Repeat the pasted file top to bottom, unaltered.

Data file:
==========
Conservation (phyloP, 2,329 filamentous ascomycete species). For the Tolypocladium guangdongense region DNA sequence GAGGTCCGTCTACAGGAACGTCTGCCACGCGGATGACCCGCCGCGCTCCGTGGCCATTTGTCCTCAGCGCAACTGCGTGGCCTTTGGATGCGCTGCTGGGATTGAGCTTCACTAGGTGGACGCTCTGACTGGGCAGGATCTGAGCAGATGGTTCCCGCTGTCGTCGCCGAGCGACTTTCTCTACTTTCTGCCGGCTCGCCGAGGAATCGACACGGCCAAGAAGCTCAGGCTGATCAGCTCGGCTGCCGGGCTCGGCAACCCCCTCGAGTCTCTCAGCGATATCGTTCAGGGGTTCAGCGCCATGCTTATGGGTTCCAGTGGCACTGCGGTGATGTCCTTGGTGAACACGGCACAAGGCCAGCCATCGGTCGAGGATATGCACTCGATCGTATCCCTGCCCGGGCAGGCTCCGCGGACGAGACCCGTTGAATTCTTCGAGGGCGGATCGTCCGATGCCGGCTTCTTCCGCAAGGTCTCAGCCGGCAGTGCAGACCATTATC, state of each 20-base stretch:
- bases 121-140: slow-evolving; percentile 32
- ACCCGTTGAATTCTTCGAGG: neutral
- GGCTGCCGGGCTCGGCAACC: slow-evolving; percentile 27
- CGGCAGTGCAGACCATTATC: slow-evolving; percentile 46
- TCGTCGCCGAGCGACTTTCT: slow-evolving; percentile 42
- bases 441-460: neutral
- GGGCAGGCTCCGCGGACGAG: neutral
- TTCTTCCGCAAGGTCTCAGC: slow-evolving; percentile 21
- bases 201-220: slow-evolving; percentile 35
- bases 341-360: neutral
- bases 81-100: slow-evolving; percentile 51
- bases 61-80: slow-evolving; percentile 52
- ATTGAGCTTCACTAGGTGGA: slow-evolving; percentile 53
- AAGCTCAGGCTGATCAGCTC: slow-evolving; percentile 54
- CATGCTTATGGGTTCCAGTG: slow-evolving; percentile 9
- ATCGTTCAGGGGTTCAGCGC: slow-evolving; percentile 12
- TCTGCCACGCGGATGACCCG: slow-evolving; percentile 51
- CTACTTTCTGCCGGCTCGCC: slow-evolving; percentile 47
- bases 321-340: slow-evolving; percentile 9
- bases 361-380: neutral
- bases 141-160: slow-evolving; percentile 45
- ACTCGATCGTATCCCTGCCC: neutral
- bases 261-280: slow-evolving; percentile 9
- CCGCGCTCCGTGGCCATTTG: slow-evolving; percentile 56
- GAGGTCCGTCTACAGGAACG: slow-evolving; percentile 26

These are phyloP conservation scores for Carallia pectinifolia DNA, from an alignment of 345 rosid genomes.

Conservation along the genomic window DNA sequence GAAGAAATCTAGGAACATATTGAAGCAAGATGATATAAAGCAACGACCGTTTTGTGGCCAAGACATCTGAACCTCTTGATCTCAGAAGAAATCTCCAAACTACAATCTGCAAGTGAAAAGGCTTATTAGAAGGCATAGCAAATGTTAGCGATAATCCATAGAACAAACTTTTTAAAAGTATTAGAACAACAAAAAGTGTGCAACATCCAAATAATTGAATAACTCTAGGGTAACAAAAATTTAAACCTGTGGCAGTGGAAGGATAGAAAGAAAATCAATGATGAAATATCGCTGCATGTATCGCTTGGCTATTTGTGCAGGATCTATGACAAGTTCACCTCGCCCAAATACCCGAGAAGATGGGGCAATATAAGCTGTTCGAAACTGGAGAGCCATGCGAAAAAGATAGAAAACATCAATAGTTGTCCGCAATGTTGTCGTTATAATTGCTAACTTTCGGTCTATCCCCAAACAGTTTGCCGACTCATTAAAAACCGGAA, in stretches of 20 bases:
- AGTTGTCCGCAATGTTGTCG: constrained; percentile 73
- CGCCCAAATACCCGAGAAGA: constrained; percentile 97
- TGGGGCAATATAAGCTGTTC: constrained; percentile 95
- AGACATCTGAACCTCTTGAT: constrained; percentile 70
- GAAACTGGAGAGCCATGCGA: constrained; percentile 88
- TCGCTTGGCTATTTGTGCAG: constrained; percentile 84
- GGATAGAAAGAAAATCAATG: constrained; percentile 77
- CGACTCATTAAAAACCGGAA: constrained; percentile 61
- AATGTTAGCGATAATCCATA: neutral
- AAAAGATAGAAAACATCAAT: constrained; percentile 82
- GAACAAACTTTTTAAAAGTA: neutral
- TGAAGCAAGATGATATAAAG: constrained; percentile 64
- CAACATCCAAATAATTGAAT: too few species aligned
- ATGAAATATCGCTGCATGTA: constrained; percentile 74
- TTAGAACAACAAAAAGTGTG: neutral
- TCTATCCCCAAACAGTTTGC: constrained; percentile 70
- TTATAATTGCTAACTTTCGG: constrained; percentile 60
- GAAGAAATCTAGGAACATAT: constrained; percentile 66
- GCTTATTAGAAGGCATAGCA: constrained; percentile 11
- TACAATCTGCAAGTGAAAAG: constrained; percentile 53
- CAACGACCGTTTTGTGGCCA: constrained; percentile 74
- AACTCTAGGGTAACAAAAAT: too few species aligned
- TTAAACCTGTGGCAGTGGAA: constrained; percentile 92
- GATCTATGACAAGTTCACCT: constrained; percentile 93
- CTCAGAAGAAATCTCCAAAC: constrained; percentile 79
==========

Conservation (phyloP, 2,329 filamentous ascomycete species). For the Tolypocladium guangdongense region DNA sequence GAGGTCCGTCTACAGGAACGTCTGCCACGCGGATGACCCGCCGCGCTCCGTGGCCATTTGTCCTCAGCGCAACTGCGTGGCCTTTGGATGCGCTGCTGGGATTGAGCTTCACTAGGTGGACGCTCTGACTGGGCAGGATCTGAGCAGATGGTTCCCGCTGTCGTCGCCGAGCGACTTTCTCTACTTTCTGCCGGCTCGCCGAGGAATCGACACGGCCAAGAAGCTCAGGCTGATCAGCTCGGCTGCCGGGCTCGGCAACCCCCTCGAGTCTCTCAGCGATATCGTTCAGGGGTTCAGCGCCATGCTTATGGGTTCCAGTGGCACTGCGGTGATGTCCTTGGTGAACACGGCACAAGGCCAGCCATCGGTCGAGGATATGCACTCGATCGTATCCCTGCCCGGGCAGGCTCCGCGGACGAGACCCGTTGAATTCTTCGAGGGCGGATCGTCCGATGCCGGCTTCTTCCGCAAGGTCTCAGCCGGCAGTGCAGACCATTATC, state of each 20-base stretch:
- bases 121-140: slow-evolving; percentile 32
- ACCCGTTGAATTCTTCGAGG: neutral
- GGCTGCCGGGCTCGGCAACC: slow-evolving; percentile 27
- CGGCAGTGCAGACCATTATC: slow-evolving; percentile 46
- TCGTCGCCGAGCGACTTTCT: slow-evolving; percentile 42
- bases 441-460: neutral
- GGGCAGGCTCCGCGGACGAG: neutral
- TTCTTCCGCAAGGTCTCAGC: slow-evolving; percentile 21
- bases 201-220: slow-evolving; percentile 35
- bases 341-360: neutral
- bases 81-100: slow-evolving; percentile 51
- bases 61-80: slow-evolving; percentile 52
- ATTGAGCTTCACTAGGTGGA: slow-evolving; percentile 53
- AAGCTCAGGCTGATCAGCTC: slow-evolving; percentile 54
- CATGCTTATGGGTTCCAGTG: slow-evolving; percentile 9
- ATCGTTCAGGGGTTCAGCGC: slow-evolving; percentile 12
- TCTGCCACGCGGATGACCCG: slow-evolving; percentile 51
- CTACTTTCTGCCGGCTCGCC: slow-evolving; percentile 47
- bases 321-340: slow-evolving; percentile 9
- bases 361-380: neutral
- bases 141-160: slow-evolving; percentile 45
- ACTCGATCGTATCCCTGCCC: neutral
- bases 261-280: slow-evolving; percentile 9
- CCGCGCTCCGTGGCCATTTG: slow-evolving; percentile 56
- GAGGTCCGTCTACAGGAACG: slow-evolving; percentile 26

These are phyloP conservation scores for Carallia pectinifolia DNA, from an alignment of 345 rosid genomes.

Conservation along the genomic window DNA sequence GAAGAAATCTAGGAACATATTGAAGCAAGATGATATAAAGCAACGACCGTTTTGTGGCCAAGACATCTGAACCTCTTGATCTCAGAAGAAATCTCCAAACTACAATCTGCAAGTGAAAAGGCTTATTAGAAGGCATAGCAAATGTTAGCGATAATCCATAGAACAAACTTTTTAAAAGTATTAGAACAACAAAAAGTGTGCAACATCCAAATAATTGAATAACTCTAGGGTAACAAAAATTTAAACCTGTGGCAGTGGAAGGATAGAAAGAAAATCAATGATGAAATATCGCTGCATGTATCGCTTGGCTATTTGTGCAGGATCTATGACAAGTTCACCTCGCCCAAATACCCGAGAAGATGGGGCAATATAAGCTGTTCGAAACTGGAGAGCCATGCGAAAAAGATAGAAAACATCAATAGTTGTCCGCAATGTTGTCGTTATAATTGCTAACTTTCGGTCTATCCCCAAACAGTTTGCCGACTCATTAAAAACCGGAA, in stretches of 20 bases:
- AGTTGTCCGCAATGTTGTCG: constrained; percentile 73
- CGCCCAAATACCCGAGAAGA: constrained; percentile 97
- TGGGGCAATATAAGCTGTTC: constrained; percentile 95
- AGACATCTGAACCTCTTGAT: constrained; percentile 70
- GAAACTGGAGAGCCATGCGA: constrained; percentile 88
- TCGCTTGGCTATTTGTGCAG: constrained; percentile 84
- GGATAGAAAGAAAATCAATG: constrained; percentile 77
- CGACTCATTAAAAACCGGAA: constrained; percentile 61
- AATGTTAGCGATAATCCATA: neutral
- AAAAGATAGAAAACATCAAT: constrained; percentile 82
- GAACAAACTTTTTAAAAGTA: neutral
- TGAAGCAAGATGATATAAAG: constrained; percentile 64
- CAACATCCAAATAATTGAAT: too few species aligned
- ATGAAATATCGCTGCATGTA: constrained; percentile 74
- TTAGAACAACAAAAAGTGTG: neutral
- TCTATCCCCAAACAGTTTGC: constrained; percentile 70
- TTATAATTGCTAACTTTCGG: constrained; percentile 60
- GAAGAAATCTAGGAACATAT: constrained; percentile 66
- GCTTATTAGAAGGCATAGCA: constrained; percentile 11
- TACAATCTGCAAGTGAAAAG: constrained; percentile 53
- CAACGACCGTTTTGTGGCCA: constrained; percentile 74
- AACTCTAGGGTAACAAAAAT: too few species aligned
- TTAAACCTGTGGCAGTGGAA: constrained; percentile 92
- GATCTATGACAAGTTCACCT: constrained; percentile 93
- CTCAGAAGAAATCTCCAAAC: constrained; percentile 79